Inside MAI Blog: Thoughts on global publishing

Remembering Sirima

“Come over here,” Sirima Githinji told me during coffee break at an MAI writer workshop in Kenya. “We’re going to form a Christian writers group.”

I was a little skeptical. Could such a group take shape in a 20-minute break? But that’s exactly what happened.

Under Sirima’s leadership, the Association of Christian Writers of Africa (ACWA) formed and flourished. The group often met at MAI International’s office for Eastern Africa, where Sirima served as communications manager.

Unassuming in manner and with a dry sense of humor, Sirima didn’t immediately strike you as a visionary and an activist. But he was both--as shown by his role in the start of ACWA. (I also recall his dream of starting an outreach publication for the hundreds of truck drivers on the Mombasa-to-Nairobi route—wanting to help them from falling victim to sexual temptation and HIV/AIDS.)

Sirima also distinguished himself as an encourager with a servant’s heart. He was the kind of leader the African church needs (or the church anywhere, for that matter).

So, it was one of God’s unexplained mysteries when He suddenly called Sirima to Himself. In the prime of his life and career, Sirima died March 14 in a car accident, leaving his wife, Maggie, and two children, ages 17 and 11.

Sirima’s continuing impact will be felt through publications he developed at MAP and elsewhere, and in the lives of people who knew and worked with him. Many friends of MAI will remember Sirima from the LittWorld conferences. In fact, he would have served on the host committee for LittWorld 2012 in Kenya.

Maggie said the Christian writers group has been a great support to her and the family during this difficult time. She has also found strength and encouragement in Isaiah 57:1-2, “…Those who walk uprightly enter into peace.”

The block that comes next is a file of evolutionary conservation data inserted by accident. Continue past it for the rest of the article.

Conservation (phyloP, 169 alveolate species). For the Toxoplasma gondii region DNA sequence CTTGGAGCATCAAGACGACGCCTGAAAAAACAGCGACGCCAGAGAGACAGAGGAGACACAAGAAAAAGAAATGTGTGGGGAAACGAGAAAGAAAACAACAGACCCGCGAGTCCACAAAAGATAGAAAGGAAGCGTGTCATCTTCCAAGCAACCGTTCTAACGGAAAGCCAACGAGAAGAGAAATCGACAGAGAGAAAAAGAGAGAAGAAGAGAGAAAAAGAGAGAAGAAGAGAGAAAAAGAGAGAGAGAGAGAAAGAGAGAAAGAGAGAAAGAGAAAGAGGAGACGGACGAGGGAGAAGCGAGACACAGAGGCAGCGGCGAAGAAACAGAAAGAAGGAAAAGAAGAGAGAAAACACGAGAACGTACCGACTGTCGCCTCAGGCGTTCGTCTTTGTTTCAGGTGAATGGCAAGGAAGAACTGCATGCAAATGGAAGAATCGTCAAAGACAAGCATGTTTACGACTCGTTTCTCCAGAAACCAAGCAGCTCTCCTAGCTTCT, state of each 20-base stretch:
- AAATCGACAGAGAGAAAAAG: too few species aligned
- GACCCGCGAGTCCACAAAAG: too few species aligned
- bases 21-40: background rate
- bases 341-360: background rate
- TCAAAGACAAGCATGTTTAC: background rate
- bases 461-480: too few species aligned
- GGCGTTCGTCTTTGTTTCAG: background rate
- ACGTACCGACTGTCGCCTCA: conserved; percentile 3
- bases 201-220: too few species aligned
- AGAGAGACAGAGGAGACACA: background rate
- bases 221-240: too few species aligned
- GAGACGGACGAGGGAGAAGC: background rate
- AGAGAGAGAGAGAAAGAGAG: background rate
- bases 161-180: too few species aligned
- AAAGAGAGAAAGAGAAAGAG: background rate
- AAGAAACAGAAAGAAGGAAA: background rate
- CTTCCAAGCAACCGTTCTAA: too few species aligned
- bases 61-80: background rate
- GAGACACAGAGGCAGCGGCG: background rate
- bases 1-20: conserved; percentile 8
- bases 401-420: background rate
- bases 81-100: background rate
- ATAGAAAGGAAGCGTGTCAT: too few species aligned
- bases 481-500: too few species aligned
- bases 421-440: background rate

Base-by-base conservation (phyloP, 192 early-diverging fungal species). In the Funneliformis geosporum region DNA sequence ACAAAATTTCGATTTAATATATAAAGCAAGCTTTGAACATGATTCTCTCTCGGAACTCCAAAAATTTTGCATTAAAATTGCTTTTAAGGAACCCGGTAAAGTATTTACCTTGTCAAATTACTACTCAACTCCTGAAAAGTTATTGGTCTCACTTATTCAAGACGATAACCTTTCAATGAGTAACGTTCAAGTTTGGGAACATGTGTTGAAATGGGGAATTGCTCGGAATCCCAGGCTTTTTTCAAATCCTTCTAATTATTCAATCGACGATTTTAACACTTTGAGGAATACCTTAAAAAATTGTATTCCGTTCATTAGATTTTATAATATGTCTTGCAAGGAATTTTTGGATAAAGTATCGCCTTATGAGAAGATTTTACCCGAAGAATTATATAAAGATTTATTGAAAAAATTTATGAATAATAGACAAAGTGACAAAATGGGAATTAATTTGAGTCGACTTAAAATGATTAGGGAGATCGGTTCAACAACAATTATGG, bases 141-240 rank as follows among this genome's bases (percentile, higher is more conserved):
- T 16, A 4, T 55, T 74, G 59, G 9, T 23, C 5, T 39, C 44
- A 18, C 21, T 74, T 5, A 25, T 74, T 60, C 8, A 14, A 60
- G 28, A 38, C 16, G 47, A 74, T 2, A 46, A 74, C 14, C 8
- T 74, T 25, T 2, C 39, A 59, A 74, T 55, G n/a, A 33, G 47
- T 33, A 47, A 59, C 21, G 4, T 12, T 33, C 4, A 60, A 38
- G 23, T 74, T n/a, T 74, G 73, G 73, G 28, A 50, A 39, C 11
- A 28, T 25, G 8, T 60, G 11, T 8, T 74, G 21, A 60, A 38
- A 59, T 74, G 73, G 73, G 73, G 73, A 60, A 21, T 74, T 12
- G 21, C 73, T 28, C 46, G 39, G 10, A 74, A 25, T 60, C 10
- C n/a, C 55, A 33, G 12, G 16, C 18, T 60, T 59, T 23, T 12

“Come over here,” I can see Sirima saying with his trademark smile—not to form a writer’s group this time, but to join him one day in the presence of the Lord he served so well.

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Comments:

Rose Birenge - April 18, 2012
As I sat listening to the tributes to Sirima during his funeral service, I realized that here is a man who exemplified the saying ''A life well lived is better than a life long lived''. It is amazing the impact he had in his short 46 years of life. One of the most touching for me was his parenting his children in Christ such that the son who is only 11 years, acts as a ''pastor'' to his fellow students. Fare thee well, Sirima.
Owen Salter - March 29, 2011
This news is a shock and so sad. But we hold on to the faith the God is always in control. May He raise up others who can run further with Sirima''s vision, building on the foundation he laid.
Sirima was classmate at Daystar and he impacted all our lives. My husband David and I remember him with gratitude and thank God for a life well lived. Maggie (incidently, my classmate too in high school), we pray for you and your children. The Lord is always faithful no matter the circumstances. He is Jehovah Jireh, the Provider. May Psalm 121 bring encouragement to you.
Rose Birenge - March 25, 2011
As I sat listening to the tributes to Sirima during his funeral service, I realized that here is a man who exemplified the saying ''A life well lived is better than a life long lived''. It is amazing the impact he had in his short 46 years of life. One of the most touching for me was his parenting his children in Christ such that the son who is only 11 years, acts as a ''pastor'' to his fellow students. Fare thee well Sirima.
Marlene Legaspi-Munar - March 23, 2011
I was surprised and sad to hear about Sirima''s car accident. I remember him as jolly and yes, very encouraging, when I first met him in Manila for Littworld 2004. The second and last time I saw him was in 2009 when he welcomed me and other participants at the Jomo Kenyatta Airport for Littworld. I didn''t see him though for the rest of the conference. I thank God for people like Sirima and hope to see him one day.

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